One of its key objectives would be to make Indian logistics competitive in terms of global standards. Some key thrusts include, IDS — Integration of Digital System, ULIP — Unified Logistics interface Platform, ELOG — Ease of Logistics, and SIG — System Improvement Group.
To give a fillip to the country’s logistics sector, Prime Minister Narendra Modi on Saturday unveiled the National Logistics Policy (NLP) in what’s billed as the country’s first holistic approach for the $200 billion sector.
The new policy, first introduced in the Budget 2020 speech by Finance Minister Nirmala Sitharaman, is being unveiled on Modi’s birthday. The new policy will bring in an integrated and tech enabled approach to logistics operations to bridge the efficiency gap.
“We are the world’s 5th largest economy. India is setting new targets for exports and we have been able to achieve those targets. India is emerging as a global manufacturing hub and the world has started recognising that fact. NLP will provide a fresh impetus to it,” said Modi.
He added the policy is the stepping stone performance is the key. “Policy plus performance is equal to growth. Policy can be driving and guiding force and NLP should not be seen only as document. NLP is a culmination of 8 years of effort,” said Modi.
Modi added that turnaround of container vessels at ports has been reduced from 44 hours to 26 hours. New eco-friendly waterways are being setup, 40 air cargo terminals have been setup to facilitate exports, 30 airports have cold storage facilities, and 35 multi modal logistics facilities are being setup.
He highlighted that GST has reduced paperwork for movement of goods across states. Drone transportation, he said, is also likely to emerge as a significant logistics mode. “We already have a progressive drone policy,” Modi said.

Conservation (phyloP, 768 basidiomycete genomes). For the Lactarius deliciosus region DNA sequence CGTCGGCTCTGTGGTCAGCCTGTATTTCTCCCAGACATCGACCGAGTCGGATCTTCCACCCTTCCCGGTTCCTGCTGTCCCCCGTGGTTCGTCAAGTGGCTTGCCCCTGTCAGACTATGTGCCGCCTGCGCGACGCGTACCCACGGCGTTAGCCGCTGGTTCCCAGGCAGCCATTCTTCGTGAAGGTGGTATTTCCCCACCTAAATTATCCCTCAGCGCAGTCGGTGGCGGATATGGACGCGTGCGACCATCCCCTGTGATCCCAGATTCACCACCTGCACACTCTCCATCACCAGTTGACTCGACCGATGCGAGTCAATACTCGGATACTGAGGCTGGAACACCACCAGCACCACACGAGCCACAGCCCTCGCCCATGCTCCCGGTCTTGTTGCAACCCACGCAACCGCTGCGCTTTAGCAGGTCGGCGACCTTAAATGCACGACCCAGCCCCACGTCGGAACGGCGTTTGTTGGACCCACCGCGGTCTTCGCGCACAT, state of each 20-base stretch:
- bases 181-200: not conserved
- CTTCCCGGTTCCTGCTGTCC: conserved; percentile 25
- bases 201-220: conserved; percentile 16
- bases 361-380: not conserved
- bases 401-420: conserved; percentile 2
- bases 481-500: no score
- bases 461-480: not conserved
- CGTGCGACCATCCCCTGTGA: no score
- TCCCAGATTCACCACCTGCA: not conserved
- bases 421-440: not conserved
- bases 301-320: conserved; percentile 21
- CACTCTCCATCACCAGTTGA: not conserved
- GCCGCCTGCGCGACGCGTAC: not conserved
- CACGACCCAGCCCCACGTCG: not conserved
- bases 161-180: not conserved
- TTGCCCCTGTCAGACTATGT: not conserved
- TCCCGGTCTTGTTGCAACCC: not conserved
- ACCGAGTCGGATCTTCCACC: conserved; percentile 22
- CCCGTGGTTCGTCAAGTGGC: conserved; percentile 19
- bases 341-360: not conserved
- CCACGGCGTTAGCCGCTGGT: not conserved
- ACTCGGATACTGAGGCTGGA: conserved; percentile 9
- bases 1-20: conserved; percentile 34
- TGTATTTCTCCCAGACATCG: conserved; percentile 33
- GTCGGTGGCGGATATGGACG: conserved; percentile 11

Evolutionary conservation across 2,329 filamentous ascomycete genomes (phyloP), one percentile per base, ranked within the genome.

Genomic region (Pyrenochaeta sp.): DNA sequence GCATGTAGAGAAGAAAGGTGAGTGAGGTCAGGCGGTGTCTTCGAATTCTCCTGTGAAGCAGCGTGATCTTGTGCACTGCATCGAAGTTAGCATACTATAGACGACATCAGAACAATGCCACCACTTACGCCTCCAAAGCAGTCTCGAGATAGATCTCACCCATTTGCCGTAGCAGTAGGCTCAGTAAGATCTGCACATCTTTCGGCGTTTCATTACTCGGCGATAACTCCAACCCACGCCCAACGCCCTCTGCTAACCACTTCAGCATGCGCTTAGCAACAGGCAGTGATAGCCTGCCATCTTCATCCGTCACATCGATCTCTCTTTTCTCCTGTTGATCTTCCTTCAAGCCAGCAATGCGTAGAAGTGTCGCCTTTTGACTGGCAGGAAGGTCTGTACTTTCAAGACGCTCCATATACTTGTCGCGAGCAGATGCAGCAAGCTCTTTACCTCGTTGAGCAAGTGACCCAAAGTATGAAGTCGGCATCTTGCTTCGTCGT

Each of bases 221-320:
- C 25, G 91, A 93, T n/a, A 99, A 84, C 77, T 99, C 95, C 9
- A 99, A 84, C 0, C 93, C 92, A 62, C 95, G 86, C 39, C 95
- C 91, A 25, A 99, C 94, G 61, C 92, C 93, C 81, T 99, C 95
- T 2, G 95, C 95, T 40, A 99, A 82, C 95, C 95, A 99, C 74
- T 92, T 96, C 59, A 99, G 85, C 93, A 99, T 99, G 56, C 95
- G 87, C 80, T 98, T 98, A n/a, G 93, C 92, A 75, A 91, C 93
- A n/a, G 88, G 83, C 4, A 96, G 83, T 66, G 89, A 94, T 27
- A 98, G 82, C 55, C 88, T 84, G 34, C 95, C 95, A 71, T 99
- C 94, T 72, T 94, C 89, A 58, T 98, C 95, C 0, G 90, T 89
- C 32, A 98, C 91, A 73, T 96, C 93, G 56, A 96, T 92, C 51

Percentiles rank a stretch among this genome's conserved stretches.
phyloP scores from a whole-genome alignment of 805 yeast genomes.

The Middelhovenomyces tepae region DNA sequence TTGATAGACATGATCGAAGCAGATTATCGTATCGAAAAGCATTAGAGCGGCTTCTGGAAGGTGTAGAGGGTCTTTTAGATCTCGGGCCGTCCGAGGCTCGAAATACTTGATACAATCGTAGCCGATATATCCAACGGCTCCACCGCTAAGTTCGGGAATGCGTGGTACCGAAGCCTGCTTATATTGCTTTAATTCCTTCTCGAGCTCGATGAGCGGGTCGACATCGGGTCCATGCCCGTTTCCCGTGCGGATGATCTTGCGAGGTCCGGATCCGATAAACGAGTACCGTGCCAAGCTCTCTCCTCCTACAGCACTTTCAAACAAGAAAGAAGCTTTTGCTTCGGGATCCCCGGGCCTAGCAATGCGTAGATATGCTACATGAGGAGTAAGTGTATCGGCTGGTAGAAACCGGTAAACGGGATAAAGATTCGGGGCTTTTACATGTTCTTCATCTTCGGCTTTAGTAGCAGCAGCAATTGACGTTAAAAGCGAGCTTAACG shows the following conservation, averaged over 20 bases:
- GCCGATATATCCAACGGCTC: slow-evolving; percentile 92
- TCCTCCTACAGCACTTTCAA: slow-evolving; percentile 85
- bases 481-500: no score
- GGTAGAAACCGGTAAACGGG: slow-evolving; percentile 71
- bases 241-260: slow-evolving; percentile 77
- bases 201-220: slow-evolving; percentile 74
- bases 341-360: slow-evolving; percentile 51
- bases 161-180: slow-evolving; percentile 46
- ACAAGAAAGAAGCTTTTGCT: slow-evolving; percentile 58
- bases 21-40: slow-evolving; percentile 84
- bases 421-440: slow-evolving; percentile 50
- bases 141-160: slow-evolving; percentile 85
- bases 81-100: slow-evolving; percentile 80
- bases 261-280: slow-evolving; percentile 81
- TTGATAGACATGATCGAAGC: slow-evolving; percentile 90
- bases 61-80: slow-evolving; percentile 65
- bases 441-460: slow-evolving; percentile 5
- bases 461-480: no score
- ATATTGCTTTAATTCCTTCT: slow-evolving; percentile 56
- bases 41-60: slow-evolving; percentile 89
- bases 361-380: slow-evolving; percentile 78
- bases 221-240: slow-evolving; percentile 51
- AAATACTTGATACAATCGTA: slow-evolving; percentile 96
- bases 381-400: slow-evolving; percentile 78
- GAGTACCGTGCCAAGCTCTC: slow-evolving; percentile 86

According to the PM, India has to bring down the logistics cost of 13-14% of GDP to single digits. “It is a low-hanging fruit to be globally competitive,” said Modi.
“NLP will work as a double engine of working along PM Gati Shakti. With its implementation, cost will reduce, international trade will expand and startups will see new avenues,” said Commerce & Industry Minister Piyush Goyal at the launch.
One of its key objectives would be to make Indian logistics competitive in terms of global standards. Some key thrusts include, IDS — Integration of Digital System, ULIP — Unified Logistics interface Platform, ELOG — Ease of Logistics, and SIG — System Improvement Group. An e-Handbook has also been launched for the standardization of the warehousing sector. New courses in management around Logistics and Supply Chain is also envisaged.
According to the (latest available) World Bank Logistics Index of 2018, India is ranked 44th in logistics costs, lagging countries like China and Vietnam, which are at the 26th and 39th positions, respectively. The logistics cost in India is estimated at 13-14% of GDP, compared to 7-8% in developed economies.
As per an Arthur D. Little-CII report, higher logistics cost is leading to a competitiveness gap of $180 billion for India, and this gap is likely to go up to $500 billion by 2030. Experts highlight the high logistics costs can be attributed to an unfavourable policy regime, and an under leveraged multimodal transport system heavily skewed in favour of road transport.